We have no need of these accomplices of capital, who should be expelled from the movement on the spot. The emancipation of the exploited can only be achieved by the struggle of the exploited themselves. We and our united force are the only spokesmen of our interests, and therefore the only "spokesman" we acknowledge.
Likewise, we must reject and eliminate from the movement a political line which, while apparently respecting the "rights" of the oppressed, actually deprives them of their only real right of fighting together for the global transformation of human society, rather than attempting to replace this struggle with a series of impossible "guarantees" granted by capitale in order to allow each "local reality " to survive in isolation and hypothetical "self-sufficiency". A hand-out instead of an outstretched hand, a shared agreement and a common programme of emancipation. If we isolate the "others" from this common programme, we are do nothing but isolate ourselves by making ourselves accomplices of a system in which we can only hope to enjoy "autarchically" the crumbs received from the greater potential for growth of our own "local reality": in a word, the greater potential for exploiting the labour of "others" that a given affluent "local reality" (such as Europe, for example) has over the other "local realities" that are excluded (sich as Algeria or the Chiapas).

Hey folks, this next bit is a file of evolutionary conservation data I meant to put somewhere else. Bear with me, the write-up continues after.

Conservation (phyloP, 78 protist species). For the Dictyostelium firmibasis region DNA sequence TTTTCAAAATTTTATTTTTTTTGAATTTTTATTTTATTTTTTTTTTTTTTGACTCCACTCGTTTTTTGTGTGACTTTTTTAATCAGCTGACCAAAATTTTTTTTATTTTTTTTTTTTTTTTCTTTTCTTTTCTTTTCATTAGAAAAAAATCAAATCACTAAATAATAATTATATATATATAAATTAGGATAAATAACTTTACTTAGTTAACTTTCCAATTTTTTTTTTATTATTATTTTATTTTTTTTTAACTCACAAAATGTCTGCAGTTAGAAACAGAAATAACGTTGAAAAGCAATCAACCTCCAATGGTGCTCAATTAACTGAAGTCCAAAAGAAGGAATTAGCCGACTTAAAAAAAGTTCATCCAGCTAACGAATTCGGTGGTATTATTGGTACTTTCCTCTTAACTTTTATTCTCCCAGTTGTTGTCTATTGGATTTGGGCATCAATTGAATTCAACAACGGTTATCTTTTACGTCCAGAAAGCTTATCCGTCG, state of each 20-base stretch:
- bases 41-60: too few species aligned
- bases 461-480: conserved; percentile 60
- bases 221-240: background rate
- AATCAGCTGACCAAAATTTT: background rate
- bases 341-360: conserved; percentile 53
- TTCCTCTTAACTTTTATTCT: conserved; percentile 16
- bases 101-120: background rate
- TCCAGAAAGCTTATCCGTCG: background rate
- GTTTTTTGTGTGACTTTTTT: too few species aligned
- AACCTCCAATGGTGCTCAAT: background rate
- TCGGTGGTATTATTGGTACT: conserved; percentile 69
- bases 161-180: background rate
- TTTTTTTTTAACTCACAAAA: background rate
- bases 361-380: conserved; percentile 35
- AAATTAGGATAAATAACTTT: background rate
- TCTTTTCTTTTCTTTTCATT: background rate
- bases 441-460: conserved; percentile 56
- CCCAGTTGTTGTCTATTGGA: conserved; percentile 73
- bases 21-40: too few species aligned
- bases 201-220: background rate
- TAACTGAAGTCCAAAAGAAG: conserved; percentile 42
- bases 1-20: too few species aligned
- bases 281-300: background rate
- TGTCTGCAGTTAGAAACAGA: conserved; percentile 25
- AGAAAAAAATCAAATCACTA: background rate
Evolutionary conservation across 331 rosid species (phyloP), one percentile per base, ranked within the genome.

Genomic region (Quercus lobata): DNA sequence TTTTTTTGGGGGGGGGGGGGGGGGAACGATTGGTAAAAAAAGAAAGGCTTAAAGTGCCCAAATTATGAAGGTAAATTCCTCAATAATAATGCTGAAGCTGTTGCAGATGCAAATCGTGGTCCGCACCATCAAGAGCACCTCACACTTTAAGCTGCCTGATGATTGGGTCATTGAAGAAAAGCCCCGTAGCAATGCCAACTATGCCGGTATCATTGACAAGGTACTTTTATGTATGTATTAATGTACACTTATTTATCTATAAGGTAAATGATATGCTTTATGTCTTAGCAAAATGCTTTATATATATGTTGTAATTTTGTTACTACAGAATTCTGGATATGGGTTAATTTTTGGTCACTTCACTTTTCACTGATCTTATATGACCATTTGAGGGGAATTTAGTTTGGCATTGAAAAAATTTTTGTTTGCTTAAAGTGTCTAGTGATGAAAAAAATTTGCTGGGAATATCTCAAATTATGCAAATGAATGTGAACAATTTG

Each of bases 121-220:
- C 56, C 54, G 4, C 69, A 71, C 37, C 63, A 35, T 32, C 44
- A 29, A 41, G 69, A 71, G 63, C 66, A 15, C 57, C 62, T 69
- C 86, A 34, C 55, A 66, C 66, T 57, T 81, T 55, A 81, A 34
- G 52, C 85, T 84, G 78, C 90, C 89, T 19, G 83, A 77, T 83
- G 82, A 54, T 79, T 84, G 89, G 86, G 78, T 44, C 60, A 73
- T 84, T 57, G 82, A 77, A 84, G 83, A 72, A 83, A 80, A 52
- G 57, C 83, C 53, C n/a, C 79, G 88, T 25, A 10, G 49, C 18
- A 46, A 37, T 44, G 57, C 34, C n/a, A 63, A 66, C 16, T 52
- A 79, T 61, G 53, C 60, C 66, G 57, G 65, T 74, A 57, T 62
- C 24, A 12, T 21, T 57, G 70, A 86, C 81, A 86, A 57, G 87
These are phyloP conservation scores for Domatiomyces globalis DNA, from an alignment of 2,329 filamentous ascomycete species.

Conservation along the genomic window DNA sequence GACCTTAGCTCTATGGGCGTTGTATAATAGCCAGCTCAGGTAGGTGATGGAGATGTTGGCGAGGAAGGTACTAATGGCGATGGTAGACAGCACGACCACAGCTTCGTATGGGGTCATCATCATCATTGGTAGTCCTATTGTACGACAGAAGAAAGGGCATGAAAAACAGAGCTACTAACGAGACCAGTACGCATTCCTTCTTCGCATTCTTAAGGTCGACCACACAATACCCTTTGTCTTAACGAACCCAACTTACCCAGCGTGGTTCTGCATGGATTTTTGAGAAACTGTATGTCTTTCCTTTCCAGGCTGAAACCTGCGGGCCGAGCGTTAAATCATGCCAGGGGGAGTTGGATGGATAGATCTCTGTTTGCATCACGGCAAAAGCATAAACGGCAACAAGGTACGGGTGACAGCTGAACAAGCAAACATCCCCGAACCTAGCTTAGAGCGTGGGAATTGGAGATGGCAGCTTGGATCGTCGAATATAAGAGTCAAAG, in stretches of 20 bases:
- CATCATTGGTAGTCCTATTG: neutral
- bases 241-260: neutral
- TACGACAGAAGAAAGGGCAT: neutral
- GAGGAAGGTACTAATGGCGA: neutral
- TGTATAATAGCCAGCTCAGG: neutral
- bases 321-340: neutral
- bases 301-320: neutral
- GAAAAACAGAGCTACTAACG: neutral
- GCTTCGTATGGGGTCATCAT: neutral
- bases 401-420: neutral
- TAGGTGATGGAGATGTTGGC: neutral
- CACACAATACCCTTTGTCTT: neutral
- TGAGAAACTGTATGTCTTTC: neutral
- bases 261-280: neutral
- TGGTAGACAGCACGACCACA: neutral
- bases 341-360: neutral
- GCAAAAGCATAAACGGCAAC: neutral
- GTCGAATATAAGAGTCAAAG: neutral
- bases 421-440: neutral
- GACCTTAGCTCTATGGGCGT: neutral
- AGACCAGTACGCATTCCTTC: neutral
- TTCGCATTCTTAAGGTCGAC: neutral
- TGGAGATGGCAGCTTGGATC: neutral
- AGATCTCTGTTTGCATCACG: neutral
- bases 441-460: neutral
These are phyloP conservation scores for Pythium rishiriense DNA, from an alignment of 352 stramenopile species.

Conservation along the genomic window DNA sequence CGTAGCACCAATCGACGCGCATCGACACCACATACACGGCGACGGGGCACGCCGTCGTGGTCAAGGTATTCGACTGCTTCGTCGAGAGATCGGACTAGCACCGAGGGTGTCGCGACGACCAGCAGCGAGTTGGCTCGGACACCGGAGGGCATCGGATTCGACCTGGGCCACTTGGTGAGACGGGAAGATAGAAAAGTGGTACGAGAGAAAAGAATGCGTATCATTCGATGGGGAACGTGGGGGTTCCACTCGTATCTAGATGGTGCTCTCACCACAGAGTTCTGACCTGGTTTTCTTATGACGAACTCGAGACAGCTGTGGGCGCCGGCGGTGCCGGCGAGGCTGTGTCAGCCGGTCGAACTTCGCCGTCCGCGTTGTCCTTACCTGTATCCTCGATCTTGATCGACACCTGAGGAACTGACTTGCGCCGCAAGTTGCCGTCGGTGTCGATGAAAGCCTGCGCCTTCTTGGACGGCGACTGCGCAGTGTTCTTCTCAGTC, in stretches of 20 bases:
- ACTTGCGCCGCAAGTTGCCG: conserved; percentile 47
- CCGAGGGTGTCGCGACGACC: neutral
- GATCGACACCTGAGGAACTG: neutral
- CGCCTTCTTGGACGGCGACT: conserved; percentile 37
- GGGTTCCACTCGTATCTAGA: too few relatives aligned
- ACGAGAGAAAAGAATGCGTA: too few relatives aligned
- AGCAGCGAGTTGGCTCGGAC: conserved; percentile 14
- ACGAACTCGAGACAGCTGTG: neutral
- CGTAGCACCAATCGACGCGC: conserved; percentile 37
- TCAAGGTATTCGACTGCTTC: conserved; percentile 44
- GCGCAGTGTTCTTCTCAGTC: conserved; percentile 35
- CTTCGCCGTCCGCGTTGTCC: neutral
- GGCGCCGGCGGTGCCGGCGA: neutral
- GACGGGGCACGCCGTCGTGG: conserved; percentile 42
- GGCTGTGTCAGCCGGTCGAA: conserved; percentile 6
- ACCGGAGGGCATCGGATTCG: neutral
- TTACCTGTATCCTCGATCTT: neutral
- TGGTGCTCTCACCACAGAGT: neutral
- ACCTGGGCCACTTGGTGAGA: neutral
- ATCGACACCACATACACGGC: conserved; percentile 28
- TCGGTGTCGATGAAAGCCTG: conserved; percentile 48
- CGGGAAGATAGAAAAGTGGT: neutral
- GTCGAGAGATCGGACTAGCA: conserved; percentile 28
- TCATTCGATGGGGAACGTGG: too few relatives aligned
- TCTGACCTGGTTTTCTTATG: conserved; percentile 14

We must fight for the very different objective of moulding the future and not preserving the past: the destruction and not an impossible reform of the system of exploitation established by capitalism. The creation of a real human community without frontiers by means of the globalisation of the struggle and organisation of the exploited of all the world.